The Bible story is not about a generic god, but about the personal God who actively engages with human history, with a mission. This is why missions is ultimately about God rather than about man.
“Mission refers to God’s redemptive, historical initiative on behalf of is creation.”
The Abrahamic Covenant
The Covenant with Abraham and the Tower of Babel
Genesis 12 is the cornerstone of God’s relationship with Israel. Paul talks about it as God preaching the gospel in advance (Gal 3:8).
The covenant has to be seen in the context of earlier chapters: the fall, flood and Babel.
Babel is an important backdrop to Genesis 12:
- The settled people wanted to build a tower to the sky.
- The purpose of the tower was to make a name for themselves.
- The event has a global impact. The narrative talks about the whole earth five times – this is a counterpoint to God’s promised blessing of the nations in Genesis 12.
The covenant with Abraham is simultaneously personal and global; local and universal.
The people at Babel wanted to make a name for themselves, but God promises to make a name for Abraham. The city and tower were to prevent people from being scattered, but God scattered them and gathered a nation together through Abraham.
The whole world was to be blessed through Abraham: all of the families or kinship groups. We should not think this refers to ‘nations’ in the sense of modern political entities.
The blessing has a threefold pattern; Abraham, his family, the world.
This threefold pattern is repeated with Isaac and Jacob.
Three Key Themes in the Abrahamic Covenant
- God is the Source and Initiator of Mission
- Yahweh is a Sending God
- Sending has a purpose – it is an extension of the will of the sender
- Sending is associated with authority
- There is a reluctance to disobey
- Sending often involves the use of messengers
- The Covenant Reveals God’s Heart for All Nations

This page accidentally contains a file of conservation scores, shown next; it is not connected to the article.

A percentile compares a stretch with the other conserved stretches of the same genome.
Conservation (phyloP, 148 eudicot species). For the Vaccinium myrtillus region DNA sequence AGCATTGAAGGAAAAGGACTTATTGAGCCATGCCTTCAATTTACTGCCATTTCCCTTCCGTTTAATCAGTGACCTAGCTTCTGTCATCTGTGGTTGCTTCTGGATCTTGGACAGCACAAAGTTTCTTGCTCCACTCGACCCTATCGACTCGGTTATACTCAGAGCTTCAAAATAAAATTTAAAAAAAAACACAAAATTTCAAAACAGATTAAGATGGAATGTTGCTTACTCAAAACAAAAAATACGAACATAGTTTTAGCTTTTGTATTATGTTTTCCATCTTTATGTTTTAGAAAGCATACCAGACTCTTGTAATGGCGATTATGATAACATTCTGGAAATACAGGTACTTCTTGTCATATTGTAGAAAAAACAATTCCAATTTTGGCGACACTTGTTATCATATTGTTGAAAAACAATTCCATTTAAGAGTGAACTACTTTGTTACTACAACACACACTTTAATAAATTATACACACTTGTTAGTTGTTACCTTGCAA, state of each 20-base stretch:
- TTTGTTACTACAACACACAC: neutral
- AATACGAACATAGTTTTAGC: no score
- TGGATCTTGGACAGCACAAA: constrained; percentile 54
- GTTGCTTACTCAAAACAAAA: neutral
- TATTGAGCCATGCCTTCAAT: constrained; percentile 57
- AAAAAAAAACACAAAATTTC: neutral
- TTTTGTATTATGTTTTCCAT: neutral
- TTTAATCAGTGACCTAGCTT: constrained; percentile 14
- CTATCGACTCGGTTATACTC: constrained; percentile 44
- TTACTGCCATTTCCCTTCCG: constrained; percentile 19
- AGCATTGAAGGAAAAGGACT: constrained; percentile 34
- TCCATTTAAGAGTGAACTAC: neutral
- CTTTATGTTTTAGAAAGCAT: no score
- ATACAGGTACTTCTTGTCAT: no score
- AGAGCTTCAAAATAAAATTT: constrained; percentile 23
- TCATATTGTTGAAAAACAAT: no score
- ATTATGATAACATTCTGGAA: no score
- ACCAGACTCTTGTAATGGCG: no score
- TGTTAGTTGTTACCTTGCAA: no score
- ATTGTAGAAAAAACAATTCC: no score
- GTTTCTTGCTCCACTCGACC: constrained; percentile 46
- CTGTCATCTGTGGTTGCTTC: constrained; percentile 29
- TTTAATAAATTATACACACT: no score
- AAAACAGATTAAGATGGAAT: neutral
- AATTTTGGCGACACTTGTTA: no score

It is important to notice that the locus of God’s work is the nation – the community – not the individual.
“While the missio Dei is never less than personal, it envisions something that is more than merely personal. To reduce the missio Dei to God’s work among individuals neglects the larger frame of community that joins us as individuals to the church, the body of Christ, the corporate expression of the Trinity in the world and the bride of Christ in the eschaton.”
Evangelical soteriology has tended to ignore the horizontal aspect of salvation and focuses solely on the individual and their relationship to God.
God’s Blessing of the Nations in the Old Testament
God’s Sovereignty over the Nations
There are dozens of texts that show that although God has a special relationship with Israel, he is still sovereign over the whole world.
Declaring God’s Glory Among the Nations
There are many passages which show that Israel was called to show God’s glory to the world. This is not something that appears only in the New Testament.
Messianic Prophecies of the Old Testament
This is an area which has been covered in detail in the literature. The Jews always anticipated that God would bless the nations through the Messiah, but they did not anticipate the magnitude of the Gentiles’ role in God’s plan.
The Suffering Servant Songs
These are important because of four themes:
- The servant is on a mission from God
- The mission involves vicarious suffering
- His suffering brings justice, salvation and peace to all the nations.
Reflecting on all four servant songs we see:
- God the Father is the initiating source of this redemptive mission.
- The scope of the mission is clearly global.
- Despite the opposition to God’s plan, he will use the suffering of his servant to bring justice and salvation.
Paul and the early Christians believed that Jesus was the fulfilment of these servant songs.
A whole Bible approach shows that the final end of the mission of God is present in seed form in the Abrahamic covenant, but it will not be realised till the eschaton. So missiology lives permanently in the now and not yet.